To James Joyce, the author of the Dubliners, Dublin was a city trapped by its place in history. He felt especially that it suffered from a kind of paralysis. The capital of Ireland was paralysed by England. He believed the Dubliners themselves were caught in the paralytic and imprisoning grip of poverty which he himself had experienced, and by this semi-alien culture, but also by their generally unquestioning acceptance of Roman Catholicism and its political and social implications.
The world of the Dubliners which Joyce presents is laden with characters that are constantly attempting to survive in the face of hardship; trying to escape the trappings of the political, religious and social dynamic which restricts and asphyxiates the lives they lead. In both “Araby” and “Eveline” the protagonists a young, unnamed boy and a young lady are offered and attempt the chance of escape but are disappointed by its failure to succeed.Order now
This provides Joyce’s key comparative theme throughout his whole collection of Dubliners: the opportunity and prospect of escape from the paralytic nature of Dublin life and the inability to break free. In both, Joyce presents a world of weariness and frustration, dominated by adults or parental figures, but one which also holds the promise of escape. In “Araby” escape is suggested through both the exotic enchantment of the bazaar and the attraction of Mangan’s sister who arouses the boy’s latent sexuality, whereas in “Eveline” the risk and excitement of escape is offered by a man, Frank.
In “Araby”, Joyce uses the stark contrast between light and darkness to create an illusion of possible escape for the young boy, “Her figure defined by the light”. Previously in the story, Joyce had only implemented the use of darkness but this image provides a break from this monotony and for the first time injects a bit of hope into the rhetoric. The symbol of Mangan’s sister represents an opportunity of escape.
Joyce employs this use of light to symbolise hope and a sense of liberation repeatedly to emphasise the contrast this creates with the dead, decrepit descriptions of the boy’s street, “â€¦touched discreetly by the lamplight”; “figure defined by the light from the half-opened door”. Joyce presents a sense of direction and opportunity by referring to words such as “focused” and “defined”. Moreover Mangan’s sister provides further contrast with the decaying and monotonous surroundings in that she represents an alien sense of movement and life, “â€¦her dress swung as she moved her body and the soft rope of her hair tossed from side to side”.
However Joyce emphasises the boy’s desperation to escape in the manner in which his relationship with Mangan’s sister is illustrated, “â€¦her name was like a summons to my foolish blood”; “â€¦my heart leaped”; “â€¦I had never spoken to her, except for a few casual words”. She appears to be supplying the momentum for his desire to escape, however, his love for her is more like an infatuation, a childish crush, in that it has the same all-consuming effect. His love is an illusion and is merely fuelling his desperation, “But my body was like a harp and her words and gestures were like fingers running upon the wires”.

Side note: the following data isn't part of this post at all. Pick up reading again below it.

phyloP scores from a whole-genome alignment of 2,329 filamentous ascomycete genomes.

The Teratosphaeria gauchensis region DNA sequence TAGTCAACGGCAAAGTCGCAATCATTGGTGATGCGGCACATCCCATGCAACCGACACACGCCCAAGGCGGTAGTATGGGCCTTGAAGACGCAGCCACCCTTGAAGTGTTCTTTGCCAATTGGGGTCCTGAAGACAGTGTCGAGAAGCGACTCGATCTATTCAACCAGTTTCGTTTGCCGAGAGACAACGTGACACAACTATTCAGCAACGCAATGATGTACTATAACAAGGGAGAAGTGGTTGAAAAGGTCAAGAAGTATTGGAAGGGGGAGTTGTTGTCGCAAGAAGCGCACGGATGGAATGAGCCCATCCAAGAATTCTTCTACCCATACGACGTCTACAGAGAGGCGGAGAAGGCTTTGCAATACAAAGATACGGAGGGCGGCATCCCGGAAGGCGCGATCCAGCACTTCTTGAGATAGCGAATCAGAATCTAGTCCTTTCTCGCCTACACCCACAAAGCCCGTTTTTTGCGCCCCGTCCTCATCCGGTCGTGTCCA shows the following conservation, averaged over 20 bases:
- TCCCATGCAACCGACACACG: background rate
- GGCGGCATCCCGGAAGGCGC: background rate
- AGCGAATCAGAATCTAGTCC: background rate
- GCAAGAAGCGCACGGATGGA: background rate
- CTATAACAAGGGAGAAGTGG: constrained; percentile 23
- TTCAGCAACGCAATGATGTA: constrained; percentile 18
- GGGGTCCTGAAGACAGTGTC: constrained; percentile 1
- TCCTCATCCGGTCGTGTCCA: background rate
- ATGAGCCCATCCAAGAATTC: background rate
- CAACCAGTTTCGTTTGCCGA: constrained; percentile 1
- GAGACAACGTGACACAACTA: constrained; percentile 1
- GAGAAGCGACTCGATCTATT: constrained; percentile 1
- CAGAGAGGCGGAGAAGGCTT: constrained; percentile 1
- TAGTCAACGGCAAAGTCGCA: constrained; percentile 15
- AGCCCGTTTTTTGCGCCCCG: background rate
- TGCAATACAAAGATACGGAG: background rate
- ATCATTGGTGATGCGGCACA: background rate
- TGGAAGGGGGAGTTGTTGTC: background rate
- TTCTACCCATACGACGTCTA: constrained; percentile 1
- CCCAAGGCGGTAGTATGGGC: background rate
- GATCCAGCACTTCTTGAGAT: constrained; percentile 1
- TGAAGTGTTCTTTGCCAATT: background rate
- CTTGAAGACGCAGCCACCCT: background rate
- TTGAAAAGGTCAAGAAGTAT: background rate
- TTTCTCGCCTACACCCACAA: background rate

As the story progresses the alluring qualities of the bazaar which the boy visits offer a different prospect and vision of escape. The bazaar becomes his reason for living and everything else does not seem to matter, “â€¦the tedious intervening days”, “I could hardly any patience with the serious work of life”. The Bazaar appears to assume the same position as Mangan’s sister and becomes an infatuation, an obsession, “The syllables of the word Araby were called to me through the silence in which my soul luxuriated and cast an Eastern enchantment over me”.
In “Eveline”, the notion of escape is expressed predominantly through Eveline’s relationship with Frank, “â€¦kind, manly, open-hearted”, “He had tales of distant countries”. Frank offers her something new and exciting; a break from the monotony of life. He gives her the dream of going away to some far away paradise and escaping. However, in the passage on page 33, Eveline reveals her naive view of Frank’s ability as he is presented in the terms of her romantic yearning, “She must escape! Frank would save her. He would give her life”; “He would save her”.
In this section much of the language Joyce employs is idealised and highlights the fact that she herself has never been in love and therefore has no mature perceptions of what love is or the feeling it evokes. This idealisation is seen in the way she talks of, “the terrible Patagonians”; “the Straits of Magellan” and “distant countries”. Joyce’s use of free indirect speech, in which purporting in the third person to offer the objective account, Joyce in fact enters the consciousness of Eveline and makes her habitual formulations the stuff of narrative, makes her idealisation and naivety extremely effective.
Frank is merely an infatuation born out of the desperation of her situation and her deep desire to escape it, as in Araby. In both “Araby” and “Eveline” Joyce presents the setting in similar ways. There is a sense of restriction and claustrophobia expressed through the drab and decaying description. In “Araby”, “Air, musty from having been long enclosed” gives a sense that it is difficult to breathe in the atmosphere of the street in which the boy lives. The other houses of the street, conscious of decent lives within them, gazed at one another with brown imperturbable faces”. The personification of the word houses with the use of “faces” allows Joyce to emphasise the grimness of the poverty and the monotony of living in Dublin through these unflappable, stagnant symbols of decay and erosion. This is enhanced by Joyce’s placement of the story at a “blind end” or dead end, which highlights the limitation and lack of direction present in the boy’s existence causing his desperation.